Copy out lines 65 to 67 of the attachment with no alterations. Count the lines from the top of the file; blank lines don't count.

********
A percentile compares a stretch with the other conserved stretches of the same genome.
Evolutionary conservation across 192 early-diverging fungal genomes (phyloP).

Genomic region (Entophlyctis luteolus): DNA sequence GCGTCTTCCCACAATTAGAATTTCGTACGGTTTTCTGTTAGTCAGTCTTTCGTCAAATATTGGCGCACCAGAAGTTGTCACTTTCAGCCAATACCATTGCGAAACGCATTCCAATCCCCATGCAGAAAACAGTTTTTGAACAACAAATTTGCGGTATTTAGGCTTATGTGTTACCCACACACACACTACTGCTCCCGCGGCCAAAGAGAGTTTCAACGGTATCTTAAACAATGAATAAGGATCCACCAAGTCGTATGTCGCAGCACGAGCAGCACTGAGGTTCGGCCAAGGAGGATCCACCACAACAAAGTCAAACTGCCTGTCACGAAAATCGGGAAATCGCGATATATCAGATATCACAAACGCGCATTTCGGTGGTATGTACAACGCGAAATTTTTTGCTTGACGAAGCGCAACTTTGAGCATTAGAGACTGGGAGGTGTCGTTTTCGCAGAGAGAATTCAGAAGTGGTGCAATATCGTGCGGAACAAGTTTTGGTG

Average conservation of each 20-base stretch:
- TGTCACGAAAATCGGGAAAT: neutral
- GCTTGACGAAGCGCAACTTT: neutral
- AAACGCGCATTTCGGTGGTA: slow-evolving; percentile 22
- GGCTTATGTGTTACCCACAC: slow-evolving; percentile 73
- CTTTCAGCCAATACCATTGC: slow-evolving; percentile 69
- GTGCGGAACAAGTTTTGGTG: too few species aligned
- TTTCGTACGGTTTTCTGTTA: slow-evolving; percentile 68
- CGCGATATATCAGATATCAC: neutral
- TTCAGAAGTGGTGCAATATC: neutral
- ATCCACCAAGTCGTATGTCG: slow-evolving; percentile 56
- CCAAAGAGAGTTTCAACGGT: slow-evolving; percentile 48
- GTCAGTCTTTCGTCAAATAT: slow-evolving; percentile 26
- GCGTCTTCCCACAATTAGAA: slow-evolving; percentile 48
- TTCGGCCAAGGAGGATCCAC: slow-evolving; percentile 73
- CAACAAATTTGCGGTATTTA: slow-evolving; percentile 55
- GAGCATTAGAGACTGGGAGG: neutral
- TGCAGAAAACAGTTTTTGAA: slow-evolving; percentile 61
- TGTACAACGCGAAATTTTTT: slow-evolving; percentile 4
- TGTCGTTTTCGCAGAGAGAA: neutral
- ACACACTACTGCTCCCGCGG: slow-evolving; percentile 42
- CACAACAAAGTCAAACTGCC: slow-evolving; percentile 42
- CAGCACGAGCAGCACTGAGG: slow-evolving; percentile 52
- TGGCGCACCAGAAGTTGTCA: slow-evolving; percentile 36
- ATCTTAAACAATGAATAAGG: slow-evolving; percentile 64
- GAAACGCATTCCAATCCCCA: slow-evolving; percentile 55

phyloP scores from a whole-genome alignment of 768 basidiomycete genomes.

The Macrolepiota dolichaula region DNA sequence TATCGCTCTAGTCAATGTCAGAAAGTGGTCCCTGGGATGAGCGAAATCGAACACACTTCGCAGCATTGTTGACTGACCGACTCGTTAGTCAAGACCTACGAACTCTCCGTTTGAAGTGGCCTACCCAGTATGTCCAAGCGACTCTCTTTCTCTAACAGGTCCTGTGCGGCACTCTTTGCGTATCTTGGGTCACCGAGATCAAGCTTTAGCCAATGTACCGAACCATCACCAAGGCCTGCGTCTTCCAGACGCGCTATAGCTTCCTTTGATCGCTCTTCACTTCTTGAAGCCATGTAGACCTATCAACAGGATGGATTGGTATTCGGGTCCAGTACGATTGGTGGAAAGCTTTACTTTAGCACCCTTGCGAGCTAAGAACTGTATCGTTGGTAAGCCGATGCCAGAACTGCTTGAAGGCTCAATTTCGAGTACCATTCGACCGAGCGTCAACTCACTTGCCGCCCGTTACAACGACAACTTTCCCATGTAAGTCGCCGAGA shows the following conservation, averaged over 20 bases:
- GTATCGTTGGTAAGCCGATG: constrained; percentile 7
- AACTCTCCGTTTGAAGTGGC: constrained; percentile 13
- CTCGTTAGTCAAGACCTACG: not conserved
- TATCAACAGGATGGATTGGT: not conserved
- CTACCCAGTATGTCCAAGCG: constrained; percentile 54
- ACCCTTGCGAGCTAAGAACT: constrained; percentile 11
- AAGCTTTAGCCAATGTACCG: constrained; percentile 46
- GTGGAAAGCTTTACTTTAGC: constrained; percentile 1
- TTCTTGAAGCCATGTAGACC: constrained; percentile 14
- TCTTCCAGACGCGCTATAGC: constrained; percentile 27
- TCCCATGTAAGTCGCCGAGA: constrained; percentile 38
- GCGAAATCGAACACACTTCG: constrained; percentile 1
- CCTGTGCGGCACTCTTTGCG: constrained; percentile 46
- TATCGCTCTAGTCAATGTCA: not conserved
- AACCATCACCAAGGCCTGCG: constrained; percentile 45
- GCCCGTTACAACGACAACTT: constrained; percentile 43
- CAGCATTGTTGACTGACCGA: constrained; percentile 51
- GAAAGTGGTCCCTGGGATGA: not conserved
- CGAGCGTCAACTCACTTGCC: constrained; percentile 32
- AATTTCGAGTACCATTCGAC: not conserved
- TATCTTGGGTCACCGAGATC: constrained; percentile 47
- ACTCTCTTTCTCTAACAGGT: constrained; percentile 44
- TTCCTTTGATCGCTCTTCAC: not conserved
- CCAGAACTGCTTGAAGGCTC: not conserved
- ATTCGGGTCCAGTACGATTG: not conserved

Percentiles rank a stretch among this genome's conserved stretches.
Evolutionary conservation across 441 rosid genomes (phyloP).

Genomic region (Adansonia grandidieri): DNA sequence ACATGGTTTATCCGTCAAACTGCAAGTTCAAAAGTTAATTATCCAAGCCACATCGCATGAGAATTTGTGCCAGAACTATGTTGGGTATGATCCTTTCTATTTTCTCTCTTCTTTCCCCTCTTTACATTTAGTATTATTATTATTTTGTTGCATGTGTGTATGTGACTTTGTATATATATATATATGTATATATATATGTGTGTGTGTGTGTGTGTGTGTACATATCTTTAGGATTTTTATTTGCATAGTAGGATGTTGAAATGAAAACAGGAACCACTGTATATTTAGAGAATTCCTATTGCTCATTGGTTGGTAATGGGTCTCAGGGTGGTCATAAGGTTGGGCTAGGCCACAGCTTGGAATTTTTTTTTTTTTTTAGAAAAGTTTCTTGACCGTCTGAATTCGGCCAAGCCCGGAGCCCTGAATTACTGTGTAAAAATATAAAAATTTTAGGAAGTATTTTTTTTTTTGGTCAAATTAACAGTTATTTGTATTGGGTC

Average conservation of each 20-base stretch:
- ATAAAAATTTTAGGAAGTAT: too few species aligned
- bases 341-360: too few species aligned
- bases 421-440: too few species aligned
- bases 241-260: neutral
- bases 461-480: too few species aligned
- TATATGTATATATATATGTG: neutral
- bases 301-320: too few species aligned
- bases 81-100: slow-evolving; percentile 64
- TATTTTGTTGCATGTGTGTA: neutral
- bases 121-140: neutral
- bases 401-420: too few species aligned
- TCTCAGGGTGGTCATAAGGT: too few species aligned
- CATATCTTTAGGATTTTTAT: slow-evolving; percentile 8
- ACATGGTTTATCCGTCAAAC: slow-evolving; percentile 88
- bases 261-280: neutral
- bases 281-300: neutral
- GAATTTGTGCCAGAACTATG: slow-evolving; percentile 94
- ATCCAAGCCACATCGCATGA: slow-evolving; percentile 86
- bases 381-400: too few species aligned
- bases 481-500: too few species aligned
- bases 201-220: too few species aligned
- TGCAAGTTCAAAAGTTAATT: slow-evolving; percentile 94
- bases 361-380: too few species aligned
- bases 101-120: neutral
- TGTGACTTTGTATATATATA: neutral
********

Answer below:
- bases 461-480: too few species aligned
- TATATGTATATATATATGTG: neutral
- bases 301-320: too few species aligned